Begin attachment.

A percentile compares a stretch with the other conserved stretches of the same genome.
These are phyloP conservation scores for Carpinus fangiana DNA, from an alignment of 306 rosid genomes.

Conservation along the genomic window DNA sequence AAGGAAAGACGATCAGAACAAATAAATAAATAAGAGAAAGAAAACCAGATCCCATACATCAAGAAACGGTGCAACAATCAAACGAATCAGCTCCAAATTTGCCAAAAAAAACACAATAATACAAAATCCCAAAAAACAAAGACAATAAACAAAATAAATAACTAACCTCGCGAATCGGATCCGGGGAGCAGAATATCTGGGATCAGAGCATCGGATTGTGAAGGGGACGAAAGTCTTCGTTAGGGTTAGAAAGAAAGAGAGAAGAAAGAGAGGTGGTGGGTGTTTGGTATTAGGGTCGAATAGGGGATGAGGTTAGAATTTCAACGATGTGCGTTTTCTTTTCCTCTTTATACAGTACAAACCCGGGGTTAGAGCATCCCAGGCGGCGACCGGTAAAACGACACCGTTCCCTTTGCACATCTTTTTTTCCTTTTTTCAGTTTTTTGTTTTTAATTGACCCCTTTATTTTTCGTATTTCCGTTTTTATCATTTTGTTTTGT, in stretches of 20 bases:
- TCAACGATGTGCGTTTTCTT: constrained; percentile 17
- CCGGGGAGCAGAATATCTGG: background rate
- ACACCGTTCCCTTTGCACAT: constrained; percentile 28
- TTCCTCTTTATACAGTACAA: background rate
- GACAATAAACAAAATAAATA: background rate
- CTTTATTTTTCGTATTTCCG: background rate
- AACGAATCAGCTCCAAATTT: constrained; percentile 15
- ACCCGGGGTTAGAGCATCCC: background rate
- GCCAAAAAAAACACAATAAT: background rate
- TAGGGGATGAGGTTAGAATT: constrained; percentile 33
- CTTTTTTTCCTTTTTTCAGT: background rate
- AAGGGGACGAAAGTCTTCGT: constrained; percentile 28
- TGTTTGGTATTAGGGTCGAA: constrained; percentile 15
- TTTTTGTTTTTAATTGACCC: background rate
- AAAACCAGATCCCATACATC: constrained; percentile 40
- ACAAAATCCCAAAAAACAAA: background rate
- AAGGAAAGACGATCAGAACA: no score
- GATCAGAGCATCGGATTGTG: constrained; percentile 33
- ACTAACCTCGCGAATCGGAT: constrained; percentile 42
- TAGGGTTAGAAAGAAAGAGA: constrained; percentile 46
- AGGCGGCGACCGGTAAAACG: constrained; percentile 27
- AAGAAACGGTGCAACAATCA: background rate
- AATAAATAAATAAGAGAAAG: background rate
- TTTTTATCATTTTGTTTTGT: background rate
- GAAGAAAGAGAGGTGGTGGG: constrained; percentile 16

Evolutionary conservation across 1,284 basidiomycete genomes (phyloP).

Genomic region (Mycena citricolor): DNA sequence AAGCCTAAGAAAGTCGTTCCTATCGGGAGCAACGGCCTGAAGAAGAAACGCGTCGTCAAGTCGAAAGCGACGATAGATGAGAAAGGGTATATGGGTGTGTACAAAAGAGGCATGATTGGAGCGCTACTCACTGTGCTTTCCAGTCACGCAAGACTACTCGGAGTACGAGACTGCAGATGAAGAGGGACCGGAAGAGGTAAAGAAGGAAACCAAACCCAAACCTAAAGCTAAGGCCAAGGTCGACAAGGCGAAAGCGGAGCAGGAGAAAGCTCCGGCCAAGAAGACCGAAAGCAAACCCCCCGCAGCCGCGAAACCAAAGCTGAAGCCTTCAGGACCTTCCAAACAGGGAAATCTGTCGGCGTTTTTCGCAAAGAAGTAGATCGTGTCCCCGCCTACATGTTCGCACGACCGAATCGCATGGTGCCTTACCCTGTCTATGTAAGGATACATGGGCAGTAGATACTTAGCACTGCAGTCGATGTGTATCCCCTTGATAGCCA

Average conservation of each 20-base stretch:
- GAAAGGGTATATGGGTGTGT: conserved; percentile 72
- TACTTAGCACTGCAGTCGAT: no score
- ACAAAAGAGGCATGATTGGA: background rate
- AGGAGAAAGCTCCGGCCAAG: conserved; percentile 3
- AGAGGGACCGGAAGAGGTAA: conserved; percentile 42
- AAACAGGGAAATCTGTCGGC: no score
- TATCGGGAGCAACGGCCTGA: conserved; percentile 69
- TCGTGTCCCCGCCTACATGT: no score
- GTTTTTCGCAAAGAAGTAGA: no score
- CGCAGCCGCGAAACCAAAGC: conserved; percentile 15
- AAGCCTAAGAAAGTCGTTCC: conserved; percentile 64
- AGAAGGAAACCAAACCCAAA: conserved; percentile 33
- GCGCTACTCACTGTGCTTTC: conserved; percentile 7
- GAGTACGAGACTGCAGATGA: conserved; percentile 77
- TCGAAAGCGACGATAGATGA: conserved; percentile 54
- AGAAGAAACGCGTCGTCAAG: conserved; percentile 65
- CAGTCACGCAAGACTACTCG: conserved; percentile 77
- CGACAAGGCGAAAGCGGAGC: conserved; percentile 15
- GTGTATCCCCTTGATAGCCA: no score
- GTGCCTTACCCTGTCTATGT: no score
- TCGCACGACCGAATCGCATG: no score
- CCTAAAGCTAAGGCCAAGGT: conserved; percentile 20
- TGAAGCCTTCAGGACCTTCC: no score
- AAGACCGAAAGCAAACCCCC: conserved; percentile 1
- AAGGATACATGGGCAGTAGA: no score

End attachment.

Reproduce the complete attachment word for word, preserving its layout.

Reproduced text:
A percentile compares a stretch with the other conserved stretches of the same genome.
These are phyloP conservation scores for Carpinus fangiana DNA, from an alignment of 306 rosid genomes.

Conservation along the genomic window DNA sequence AAGGAAAGACGATCAGAACAAATAAATAAATAAGAGAAAGAAAACCAGATCCCATACATCAAGAAACGGTGCAACAATCAAACGAATCAGCTCCAAATTTGCCAAAAAAAACACAATAATACAAAATCCCAAAAAACAAAGACAATAAACAAAATAAATAACTAACCTCGCGAATCGGATCCGGGGAGCAGAATATCTGGGATCAGAGCATCGGATTGTGAAGGGGACGAAAGTCTTCGTTAGGGTTAGAAAGAAAGAGAGAAGAAAGAGAGGTGGTGGGTGTTTGGTATTAGGGTCGAATAGGGGATGAGGTTAGAATTTCAACGATGTGCGTTTTCTTTTCCTCTTTATACAGTACAAACCCGGGGTTAGAGCATCCCAGGCGGCGACCGGTAAAACGACACCGTTCCCTTTGCACATCTTTTTTTCCTTTTTTCAGTTTTTTGTTTTTAATTGACCCCTTTATTTTTCGTATTTCCGTTTTTATCATTTTGTTTTGT, in stretches of 20 bases:
- TCAACGATGTGCGTTTTCTT: constrained; percentile 17
- CCGGGGAGCAGAATATCTGG: background rate
- ACACCGTTCCCTTTGCACAT: constrained; percentile 28
- TTCCTCTTTATACAGTACAA: background rate
- GACAATAAACAAAATAAATA: background rate
- CTTTATTTTTCGTATTTCCG: background rate
- AACGAATCAGCTCCAAATTT: constrained; percentile 15
- ACCCGGGGTTAGAGCATCCC: background rate
- GCCAAAAAAAACACAATAAT: background rate
- TAGGGGATGAGGTTAGAATT: constrained; percentile 33
- CTTTTTTTCCTTTTTTCAGT: background rate
- AAGGGGACGAAAGTCTTCGT: constrained; percentile 28
- TGTTTGGTATTAGGGTCGAA: constrained; percentile 15
- TTTTTGTTTTTAATTGACCC: background rate
- AAAACCAGATCCCATACATC: constrained; percentile 40
- ACAAAATCCCAAAAAACAAA: background rate
- AAGGAAAGACGATCAGAACA: no score
- GATCAGAGCATCGGATTGTG: constrained; percentile 33
- ACTAACCTCGCGAATCGGAT: constrained; percentile 42
- TAGGGTTAGAAAGAAAGAGA: constrained; percentile 46
- AGGCGGCGACCGGTAAAACG: constrained; percentile 27
- AAGAAACGGTGCAACAATCA: background rate
- AATAAATAAATAAGAGAAAG: background rate
- TTTTTATCATTTTGTTTTGT: background rate
- GAAGAAAGAGAGGTGGTGGG: constrained; percentile 16

Evolutionary conservation across 1,284 basidiomycete genomes (phyloP).

Genomic region (Mycena citricolor): DNA sequence AAGCCTAAGAAAGTCGTTCCTATCGGGAGCAACGGCCTGAAGAAGAAACGCGTCGTCAAGTCGAAAGCGACGATAGATGAGAAAGGGTATATGGGTGTGTACAAAAGAGGCATGATTGGAGCGCTACTCACTGTGCTTTCCAGTCACGCAAGACTACTCGGAGTACGAGACTGCAGATGAAGAGGGACCGGAAGAGGTAAAGAAGGAAACCAAACCCAAACCTAAAGCTAAGGCCAAGGTCGACAAGGCGAAAGCGGAGCAGGAGAAAGCTCCGGCCAAGAAGACCGAAAGCAAACCCCCCGCAGCCGCGAAACCAAAGCTGAAGCCTTCAGGACCTTCCAAACAGGGAAATCTGTCGGCGTTTTTCGCAAAGAAGTAGATCGTGTCCCCGCCTACATGTTCGCACGACCGAATCGCATGGTGCCTTACCCTGTCTATGTAAGGATACATGGGCAGTAGATACTTAGCACTGCAGTCGATGTGTATCCCCTTGATAGCCA

Average conservation of each 20-base stretch:
- GAAAGGGTATATGGGTGTGT: conserved; percentile 72
- TACTTAGCACTGCAGTCGAT: no score
- ACAAAAGAGGCATGATTGGA: background rate
- AGGAGAAAGCTCCGGCCAAG: conserved; percentile 3
- AGAGGGACCGGAAGAGGTAA: conserved; percentile 42
- AAACAGGGAAATCTGTCGGC: no score
- TATCGGGAGCAACGGCCTGA: conserved; percentile 69
- TCGTGTCCCCGCCTACATGT: no score
- GTTTTTCGCAAAGAAGTAGA: no score
- CGCAGCCGCGAAACCAAAGC: conserved; percentile 15
- AAGCCTAAGAAAGTCGTTCC: conserved; percentile 64
- AGAAGGAAACCAAACCCAAA: conserved; percentile 33
- GCGCTACTCACTGTGCTTTC: conserved; percentile 7
- GAGTACGAGACTGCAGATGA: conserved; percentile 77
- TCGAAAGCGACGATAGATGA: conserved; percentile 54
- AGAAGAAACGCGTCGTCAAG: conserved; percentile 65
- CAGTCACGCAAGACTACTCG: conserved; percentile 77
- CGACAAGGCGAAAGCGGAGC: conserved; percentile 15
- GTGTATCCCCTTGATAGCCA: no score
- GTGCCTTACCCTGTCTATGT: no score
- TCGCACGACCGAATCGCATG: no score
- CCTAAAGCTAAGGCCAAGGT: conserved; percentile 20
- TGAAGCCTTCAGGACCTTCC: no score
- AAGACCGAAAGCAAACCCCC: conserved; percentile 1
- AAGGATACATGGGCAGTAGA: no score